The WebBrowser control is a managed wrapper for the ActiveX WebBrowser control, and uses whichever version of the control is installed on the user's computer.


This class makes security demands at the class level. A SecurityException is thrown when a derived class or any caller in the call stack does not have full trust permission. For details about security demands, see Link Demands and Inheritance Demands.


The WebBrowser class can only be used in threads set to single thread apartment (STA) mode. To use this class, ensure that your Main method is marked with the STAThreadAttribute attribute.

The following code example demonstrates how to implement an address bar for use with the WebBrowser control. This example requires that you have a form that contains a WebBrowser control called webBrowser1, a TextBox control called TextBoxAddress, and a Button control called ButtonGo. When you type a URL into the text box and press ENTER or click the Go button, the WebBrowser control navigates to the URL specified. When you navigate by clicking a hyperlink, the text box automatically updates to display the current URL.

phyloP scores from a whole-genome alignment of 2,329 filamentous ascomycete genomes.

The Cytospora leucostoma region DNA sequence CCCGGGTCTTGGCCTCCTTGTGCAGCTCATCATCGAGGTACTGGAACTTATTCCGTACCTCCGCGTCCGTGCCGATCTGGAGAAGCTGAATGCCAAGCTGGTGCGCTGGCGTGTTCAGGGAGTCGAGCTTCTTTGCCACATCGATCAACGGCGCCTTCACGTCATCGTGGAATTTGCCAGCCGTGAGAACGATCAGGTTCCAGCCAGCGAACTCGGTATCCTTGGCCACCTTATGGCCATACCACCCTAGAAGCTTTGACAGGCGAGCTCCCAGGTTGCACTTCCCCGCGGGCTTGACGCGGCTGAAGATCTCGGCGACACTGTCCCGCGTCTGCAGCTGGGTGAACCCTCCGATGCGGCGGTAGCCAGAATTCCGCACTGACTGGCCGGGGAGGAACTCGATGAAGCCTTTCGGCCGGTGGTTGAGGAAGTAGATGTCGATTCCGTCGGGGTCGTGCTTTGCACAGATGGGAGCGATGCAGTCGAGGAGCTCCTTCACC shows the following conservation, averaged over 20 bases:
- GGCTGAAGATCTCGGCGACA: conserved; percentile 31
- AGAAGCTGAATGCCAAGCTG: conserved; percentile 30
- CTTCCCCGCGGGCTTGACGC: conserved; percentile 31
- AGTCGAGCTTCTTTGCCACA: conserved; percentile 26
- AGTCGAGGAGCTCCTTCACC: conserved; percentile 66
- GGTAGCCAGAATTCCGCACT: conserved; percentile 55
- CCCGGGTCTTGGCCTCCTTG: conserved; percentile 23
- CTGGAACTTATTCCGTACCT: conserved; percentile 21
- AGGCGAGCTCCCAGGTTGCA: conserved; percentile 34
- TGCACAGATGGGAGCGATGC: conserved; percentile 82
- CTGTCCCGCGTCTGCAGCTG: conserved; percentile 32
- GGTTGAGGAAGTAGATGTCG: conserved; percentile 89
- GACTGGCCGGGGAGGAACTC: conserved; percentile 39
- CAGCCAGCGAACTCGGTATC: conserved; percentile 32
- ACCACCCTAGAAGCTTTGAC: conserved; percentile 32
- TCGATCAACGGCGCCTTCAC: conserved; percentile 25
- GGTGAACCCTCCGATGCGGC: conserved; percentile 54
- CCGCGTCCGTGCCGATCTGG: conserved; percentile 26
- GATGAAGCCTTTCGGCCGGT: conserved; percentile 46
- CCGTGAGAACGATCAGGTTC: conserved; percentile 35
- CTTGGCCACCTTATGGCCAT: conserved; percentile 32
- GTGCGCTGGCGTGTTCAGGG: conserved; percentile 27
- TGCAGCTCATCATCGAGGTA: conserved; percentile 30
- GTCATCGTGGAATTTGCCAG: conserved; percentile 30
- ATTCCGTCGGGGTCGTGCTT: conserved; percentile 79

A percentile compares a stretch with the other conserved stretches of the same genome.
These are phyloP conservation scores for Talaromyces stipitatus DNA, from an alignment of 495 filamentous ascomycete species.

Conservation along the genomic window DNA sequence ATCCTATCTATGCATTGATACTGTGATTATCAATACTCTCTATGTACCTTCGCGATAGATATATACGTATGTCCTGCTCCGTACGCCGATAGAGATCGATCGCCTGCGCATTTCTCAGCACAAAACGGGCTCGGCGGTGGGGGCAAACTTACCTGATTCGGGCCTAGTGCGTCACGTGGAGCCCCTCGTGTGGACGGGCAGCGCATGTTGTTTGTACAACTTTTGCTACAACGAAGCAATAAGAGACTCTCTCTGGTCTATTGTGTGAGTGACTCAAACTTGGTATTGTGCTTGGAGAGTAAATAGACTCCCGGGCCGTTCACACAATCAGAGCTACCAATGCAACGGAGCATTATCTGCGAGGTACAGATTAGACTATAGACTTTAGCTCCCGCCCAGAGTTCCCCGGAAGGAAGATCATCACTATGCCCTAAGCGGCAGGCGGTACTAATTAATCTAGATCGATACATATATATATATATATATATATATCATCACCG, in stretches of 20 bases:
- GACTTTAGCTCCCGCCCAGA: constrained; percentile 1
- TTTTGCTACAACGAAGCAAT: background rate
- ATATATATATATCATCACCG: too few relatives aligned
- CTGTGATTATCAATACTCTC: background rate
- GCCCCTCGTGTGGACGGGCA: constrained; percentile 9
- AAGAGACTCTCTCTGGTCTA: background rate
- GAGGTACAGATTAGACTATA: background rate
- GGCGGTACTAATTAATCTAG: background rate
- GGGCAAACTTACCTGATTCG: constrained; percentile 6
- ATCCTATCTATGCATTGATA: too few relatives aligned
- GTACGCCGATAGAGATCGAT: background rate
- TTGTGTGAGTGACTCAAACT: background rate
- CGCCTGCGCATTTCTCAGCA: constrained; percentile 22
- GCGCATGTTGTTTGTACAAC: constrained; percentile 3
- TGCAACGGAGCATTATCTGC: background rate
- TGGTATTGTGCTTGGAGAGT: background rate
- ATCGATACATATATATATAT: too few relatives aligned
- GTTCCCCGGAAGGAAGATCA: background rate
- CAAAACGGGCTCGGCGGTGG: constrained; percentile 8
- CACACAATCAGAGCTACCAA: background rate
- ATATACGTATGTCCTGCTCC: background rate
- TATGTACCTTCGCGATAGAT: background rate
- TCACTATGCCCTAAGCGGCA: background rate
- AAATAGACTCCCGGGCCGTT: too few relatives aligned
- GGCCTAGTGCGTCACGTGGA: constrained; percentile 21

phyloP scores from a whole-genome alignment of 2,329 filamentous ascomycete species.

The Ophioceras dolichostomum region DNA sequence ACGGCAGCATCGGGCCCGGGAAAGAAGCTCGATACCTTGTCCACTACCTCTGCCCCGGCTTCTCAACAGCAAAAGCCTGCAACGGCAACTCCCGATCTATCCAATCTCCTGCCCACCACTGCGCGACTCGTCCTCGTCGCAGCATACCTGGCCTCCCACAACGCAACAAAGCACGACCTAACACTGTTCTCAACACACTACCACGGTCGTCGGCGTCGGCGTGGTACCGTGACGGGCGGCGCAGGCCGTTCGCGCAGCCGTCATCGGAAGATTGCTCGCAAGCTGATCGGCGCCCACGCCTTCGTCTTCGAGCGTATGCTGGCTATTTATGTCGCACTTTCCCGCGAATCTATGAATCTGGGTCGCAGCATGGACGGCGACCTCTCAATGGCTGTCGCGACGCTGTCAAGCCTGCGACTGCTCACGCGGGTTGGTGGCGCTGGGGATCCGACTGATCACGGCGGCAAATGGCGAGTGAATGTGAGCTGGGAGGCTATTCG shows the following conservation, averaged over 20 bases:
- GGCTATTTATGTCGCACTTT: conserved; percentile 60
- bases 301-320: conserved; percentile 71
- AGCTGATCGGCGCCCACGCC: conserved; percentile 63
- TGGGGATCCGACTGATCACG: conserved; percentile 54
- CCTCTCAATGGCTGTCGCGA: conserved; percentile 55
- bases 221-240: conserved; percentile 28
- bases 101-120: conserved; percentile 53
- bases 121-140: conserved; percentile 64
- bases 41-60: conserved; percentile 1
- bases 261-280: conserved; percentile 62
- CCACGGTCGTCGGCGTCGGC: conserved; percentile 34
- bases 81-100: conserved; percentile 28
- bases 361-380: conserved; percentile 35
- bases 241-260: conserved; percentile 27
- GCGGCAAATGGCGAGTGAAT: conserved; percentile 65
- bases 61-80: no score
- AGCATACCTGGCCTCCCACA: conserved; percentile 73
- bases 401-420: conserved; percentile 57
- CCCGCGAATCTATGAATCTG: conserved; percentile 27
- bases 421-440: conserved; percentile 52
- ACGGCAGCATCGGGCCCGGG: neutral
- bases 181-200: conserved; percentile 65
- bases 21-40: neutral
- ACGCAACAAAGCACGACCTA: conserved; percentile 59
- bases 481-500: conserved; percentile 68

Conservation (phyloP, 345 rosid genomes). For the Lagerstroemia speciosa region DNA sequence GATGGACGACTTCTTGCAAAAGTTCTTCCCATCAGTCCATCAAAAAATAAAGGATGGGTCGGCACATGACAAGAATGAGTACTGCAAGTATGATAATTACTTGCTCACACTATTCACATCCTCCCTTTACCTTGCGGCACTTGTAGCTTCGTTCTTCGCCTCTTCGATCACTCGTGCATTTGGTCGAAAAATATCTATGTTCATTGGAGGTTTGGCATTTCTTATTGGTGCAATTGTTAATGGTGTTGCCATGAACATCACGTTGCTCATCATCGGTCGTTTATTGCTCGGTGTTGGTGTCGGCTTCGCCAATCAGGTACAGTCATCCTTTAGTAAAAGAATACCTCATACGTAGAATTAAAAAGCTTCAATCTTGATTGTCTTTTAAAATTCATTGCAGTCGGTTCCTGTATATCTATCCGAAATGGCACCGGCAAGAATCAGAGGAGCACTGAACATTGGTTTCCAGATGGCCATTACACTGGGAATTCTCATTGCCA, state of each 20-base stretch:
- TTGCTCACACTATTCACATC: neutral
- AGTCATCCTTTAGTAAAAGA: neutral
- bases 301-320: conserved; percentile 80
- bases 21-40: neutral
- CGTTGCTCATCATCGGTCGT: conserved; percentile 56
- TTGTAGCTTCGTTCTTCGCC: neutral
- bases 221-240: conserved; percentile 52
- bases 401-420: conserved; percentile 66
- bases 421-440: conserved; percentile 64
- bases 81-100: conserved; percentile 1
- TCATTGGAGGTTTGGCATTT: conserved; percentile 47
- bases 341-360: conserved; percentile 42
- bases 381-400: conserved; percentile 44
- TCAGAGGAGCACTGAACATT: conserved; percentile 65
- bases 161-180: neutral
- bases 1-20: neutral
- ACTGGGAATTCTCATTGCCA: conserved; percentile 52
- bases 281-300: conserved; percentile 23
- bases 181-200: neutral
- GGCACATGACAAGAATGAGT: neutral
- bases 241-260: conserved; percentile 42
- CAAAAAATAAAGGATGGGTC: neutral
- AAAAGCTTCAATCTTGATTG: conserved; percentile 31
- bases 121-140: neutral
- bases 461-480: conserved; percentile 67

For the complete code example, see How to: Add Web Browser Capabilities to a Windows Forms Application.

// Navigates to the URL in the address box when  
// the ENTER key is pressed while the ToolStripTextBox has focus. 
private void toolStripTextBox1_KeyDown(object sender, KeyEventArgs e)
    if (e.KeyCode == Keys.Enter)

// Navigates to the URL in the address box when  
// the Go button is clicked.